We all know that it “takes a village” to raise a child. When a child grows up surrounded by a wide net of positive influence and support, from family and friends to the larger community, they are likely to experience success. What we don’t talk about often enough, however, is the importance of that wide net of support for the parents.
It’s hard to raise a child. It becomes even harder when, as a parent, you are isolated. Maybe you moved to a new town where you don’t yet have a network of friends established. Maybe you live in a location that is geographically isolating. Or maybe you had a falling out with people in your life, and you are hesitant to reach out to them for help. No matter the reason, when you are alone, the stresses of parenting can feel overwhelming, and overcoming obstacles can be that much harder.
There are so many questions that arise for parents, especially first-time parents.
What are the best diapers? When should I call the doctor?
How do I get my baby to stop crying?
It’s comforting when you have trusted friends or family members you can call on for advice. Relying on the people in your life who have done this before and can lend a supportive ear can be uplifting and can help you feel that you are not alone. Interacting with no one other than a toddler all day can be challenging, so when a community of parents can come together to share experiences, swap stories, and offer help and support, it builds the parents’ capacity to manage stress, strengthens confidence in parenting skills, and ultimately benefits the health and well-being of the children.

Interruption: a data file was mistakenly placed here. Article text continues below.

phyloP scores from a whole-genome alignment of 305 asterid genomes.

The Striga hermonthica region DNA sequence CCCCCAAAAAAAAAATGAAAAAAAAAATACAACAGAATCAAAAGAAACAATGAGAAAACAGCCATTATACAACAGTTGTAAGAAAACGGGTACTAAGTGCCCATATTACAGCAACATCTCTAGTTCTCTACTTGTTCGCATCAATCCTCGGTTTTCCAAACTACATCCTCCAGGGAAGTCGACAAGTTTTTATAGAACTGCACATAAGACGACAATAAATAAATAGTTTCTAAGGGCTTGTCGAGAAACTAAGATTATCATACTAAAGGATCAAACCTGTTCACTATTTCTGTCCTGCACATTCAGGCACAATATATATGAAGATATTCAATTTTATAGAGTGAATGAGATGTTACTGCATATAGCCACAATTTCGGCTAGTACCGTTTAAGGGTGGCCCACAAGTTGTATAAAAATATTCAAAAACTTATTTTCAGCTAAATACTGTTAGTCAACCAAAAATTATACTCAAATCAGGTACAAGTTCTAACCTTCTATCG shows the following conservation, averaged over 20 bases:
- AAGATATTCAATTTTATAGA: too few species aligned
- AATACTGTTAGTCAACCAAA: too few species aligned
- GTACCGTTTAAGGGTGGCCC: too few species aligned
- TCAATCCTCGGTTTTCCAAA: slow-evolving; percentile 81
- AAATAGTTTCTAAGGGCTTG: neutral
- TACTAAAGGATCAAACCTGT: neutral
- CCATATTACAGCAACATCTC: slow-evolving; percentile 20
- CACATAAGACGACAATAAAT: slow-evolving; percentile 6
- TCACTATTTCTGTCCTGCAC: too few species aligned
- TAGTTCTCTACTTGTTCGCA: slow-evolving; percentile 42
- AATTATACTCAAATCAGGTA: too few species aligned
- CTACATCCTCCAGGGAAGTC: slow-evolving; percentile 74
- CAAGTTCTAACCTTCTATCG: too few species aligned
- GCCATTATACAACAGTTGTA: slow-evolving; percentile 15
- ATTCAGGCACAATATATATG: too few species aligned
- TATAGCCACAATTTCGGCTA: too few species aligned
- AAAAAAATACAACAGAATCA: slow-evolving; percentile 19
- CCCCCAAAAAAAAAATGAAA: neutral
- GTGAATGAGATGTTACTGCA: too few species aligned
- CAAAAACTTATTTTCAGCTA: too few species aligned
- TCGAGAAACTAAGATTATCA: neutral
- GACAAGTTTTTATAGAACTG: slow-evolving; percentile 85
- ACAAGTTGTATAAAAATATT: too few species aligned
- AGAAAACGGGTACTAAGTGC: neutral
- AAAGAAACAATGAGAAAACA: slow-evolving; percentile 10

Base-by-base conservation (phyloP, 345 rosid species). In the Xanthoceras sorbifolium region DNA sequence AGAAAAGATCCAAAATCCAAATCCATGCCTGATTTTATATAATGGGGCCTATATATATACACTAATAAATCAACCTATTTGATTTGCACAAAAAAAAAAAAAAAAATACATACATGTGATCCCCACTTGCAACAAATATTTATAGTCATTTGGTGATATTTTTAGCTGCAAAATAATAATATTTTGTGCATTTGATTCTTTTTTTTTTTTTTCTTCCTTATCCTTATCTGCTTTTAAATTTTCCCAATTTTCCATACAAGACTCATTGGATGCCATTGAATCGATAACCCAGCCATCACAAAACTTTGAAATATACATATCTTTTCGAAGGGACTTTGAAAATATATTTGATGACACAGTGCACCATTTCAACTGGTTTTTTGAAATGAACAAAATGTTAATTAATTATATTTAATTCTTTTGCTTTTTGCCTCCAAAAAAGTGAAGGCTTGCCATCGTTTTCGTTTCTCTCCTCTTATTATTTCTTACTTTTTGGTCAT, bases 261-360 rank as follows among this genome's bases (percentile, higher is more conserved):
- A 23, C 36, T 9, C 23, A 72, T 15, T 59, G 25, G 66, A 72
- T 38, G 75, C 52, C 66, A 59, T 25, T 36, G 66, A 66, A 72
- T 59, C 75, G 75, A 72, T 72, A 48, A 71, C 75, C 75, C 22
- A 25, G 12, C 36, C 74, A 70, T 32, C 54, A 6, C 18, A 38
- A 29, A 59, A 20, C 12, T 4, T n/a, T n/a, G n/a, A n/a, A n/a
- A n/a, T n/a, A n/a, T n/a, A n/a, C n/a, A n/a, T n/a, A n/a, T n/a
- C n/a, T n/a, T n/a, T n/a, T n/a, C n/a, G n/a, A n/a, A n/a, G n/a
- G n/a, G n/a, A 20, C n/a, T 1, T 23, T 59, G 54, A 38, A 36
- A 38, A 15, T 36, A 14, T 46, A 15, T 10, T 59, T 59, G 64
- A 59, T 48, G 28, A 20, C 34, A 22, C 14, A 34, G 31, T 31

Beyond the need for parenting support, having a group of friends who you can let your hair down and have fun with relieves stress and can lead to a more balanced life. It’s important for parents to take time for themselves, practice self-care, and have some “adult time” when possible. This might mean having a friend over for coffee, where the children play while the adults catch up. It might look like a group of friends that regularly get together while one friend watches all the kids. It might even be as simple as taking a trip to the grocery store together. Social interaction doesn’t have to be complicated, or costly. Even a phone call can go a long way in letting another parent know that they can count on you for support.
So, what should you do if you don’t already have an established network of friends? Try to get to know other parents at your child’s childcare center or school, look for a parent education class or support group in your area, or organize a get together for families in your neighborhood. It’s not always easy to make new friends, but the good news is, you most likely already have something in common: you want to be great parents. Build on that!
Forming and maintaining these valuable relationships will benefit the entire family in the long run, giving parents the support they need and providing children with a positive network of adults they can trust and lean on throughout their lives.
Have questions about parenting call our 27/7 Parent Helpline 1 (800) 356-6767